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Sunday 18 November 2018

How this stay-at-home mum turned into an unlikely farmer

Caroline Rigney, at her farmhouse home in Curraghchase, Kilcornan, Co Limerick.
Caroline Rigney, at her farmhouse home in Curraghchase, Kilcornan, Co Limerick.

Ken Whelan

Caroline Rigney is an unlikely farmer. She comes from a non-agricultural background in Westmeath and was a stay-at-home mother until she and her husband Joe — a paving contractor who resurfaced many of Dublin’s streets — decided to move halfway across the country to buy a small farm in Kilcornan outside Adare, Co Limerick 20 years ago.

“It was a beautiful 16-acre stretch of land on high, dry ground and we decided to buy it. The idea back then was just to build a house but things developed,” she recalls of the property at Curraghchase.

‘Developed’ is something of an understatement.

They started off with a large garage on the land in which they lived in while the main house was being built. Then they turned the house into a guesthouse and used the land as a sort of rural playground for their guests, populating it with geese, lambs, ducks, hens and poly-tunnels.

And then they turned the “big garage” into a pig processing plant, to provide the bacon, puddings and sausages for their guests’ breakfasts.

“I knew nothing about pigs when we started out but eventually learned enough to know that the Tamworth breed gives the best flavoured bacon and pork, and our guests love it,” says Caroline, who ever since has been winning artisan food awards both here and in Britain.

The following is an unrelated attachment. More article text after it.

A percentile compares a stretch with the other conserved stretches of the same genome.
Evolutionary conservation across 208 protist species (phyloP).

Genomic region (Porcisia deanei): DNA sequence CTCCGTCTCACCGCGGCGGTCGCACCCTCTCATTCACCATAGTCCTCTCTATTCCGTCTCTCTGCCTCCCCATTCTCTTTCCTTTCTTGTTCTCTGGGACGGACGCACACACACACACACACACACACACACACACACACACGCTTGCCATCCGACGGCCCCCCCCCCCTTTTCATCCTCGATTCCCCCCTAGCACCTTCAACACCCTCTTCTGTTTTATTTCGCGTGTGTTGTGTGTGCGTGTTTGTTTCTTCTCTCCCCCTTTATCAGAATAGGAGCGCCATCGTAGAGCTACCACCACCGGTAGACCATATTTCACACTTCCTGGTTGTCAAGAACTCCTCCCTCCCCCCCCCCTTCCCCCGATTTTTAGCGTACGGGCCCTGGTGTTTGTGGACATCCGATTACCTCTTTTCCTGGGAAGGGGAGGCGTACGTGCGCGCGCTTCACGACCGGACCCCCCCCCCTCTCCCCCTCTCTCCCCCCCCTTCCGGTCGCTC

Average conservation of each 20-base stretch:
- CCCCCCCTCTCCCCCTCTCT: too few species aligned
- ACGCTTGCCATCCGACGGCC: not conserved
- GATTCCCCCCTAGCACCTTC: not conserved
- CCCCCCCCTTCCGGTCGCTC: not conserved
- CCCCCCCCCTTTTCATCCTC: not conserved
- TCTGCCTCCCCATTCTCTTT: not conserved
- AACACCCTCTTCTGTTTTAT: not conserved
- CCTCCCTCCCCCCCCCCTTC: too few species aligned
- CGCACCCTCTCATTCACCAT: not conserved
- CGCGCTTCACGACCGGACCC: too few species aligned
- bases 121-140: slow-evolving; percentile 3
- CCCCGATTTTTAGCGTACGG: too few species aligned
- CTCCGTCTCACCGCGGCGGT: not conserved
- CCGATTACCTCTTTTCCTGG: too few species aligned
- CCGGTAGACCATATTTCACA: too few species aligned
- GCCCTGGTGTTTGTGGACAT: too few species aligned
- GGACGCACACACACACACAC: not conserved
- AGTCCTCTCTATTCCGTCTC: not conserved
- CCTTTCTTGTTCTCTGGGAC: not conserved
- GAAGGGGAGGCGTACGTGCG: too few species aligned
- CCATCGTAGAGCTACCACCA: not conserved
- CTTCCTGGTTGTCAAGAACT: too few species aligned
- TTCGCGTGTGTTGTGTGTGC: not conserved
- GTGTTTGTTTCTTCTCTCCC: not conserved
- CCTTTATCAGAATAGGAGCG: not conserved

The small farm with some additional rented nearby land today has some 60 pigs — whose meat is sold at local farmer markets — and has a few ewes and lambs frolicking around for the guests to admire, along with a big scatter of hens for the fresh eggs for breakfasts; the geese and ducks are just there for diversion.

Caroline’s latest foodie hit is her granola, which won a star at a recent artisan food fair in London. Everything seems to be going swimmingly, but they have decided to downsize.

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“Myself and Joe are both 52 now and we are looking for an easier direction,” she explains.

“If we don’t do it now we will be still flat out when we are in out 60s and we don’t want that. We want to move back a gear.

“We think now is the time and we are looking out for a smaller cottage-type place to continue working in the artisan food sector.”

The couple has no intention of leaving Kilcornan, where they are part of the local rural community. They have been looking at some local cottages to replace the big house and big garage, which are on the market for €850,000.

“I’ll definitely stick with the granola when we buy our new place,” vows Caroline.

“The artisan food sector here in Limerick is thriving and there is a huge amount of artisan producers here now when compared to when we came here 20 years ago.”

Joe has been heavily involved in the enterprise; he has devoted more time to the farm than the paving work since the downturn in the economy.

They have two daughters – Rebecca (28), a paramedic and Rachel (27), a midwife — and grandchildren Eliza (4) and Danial (18 months).

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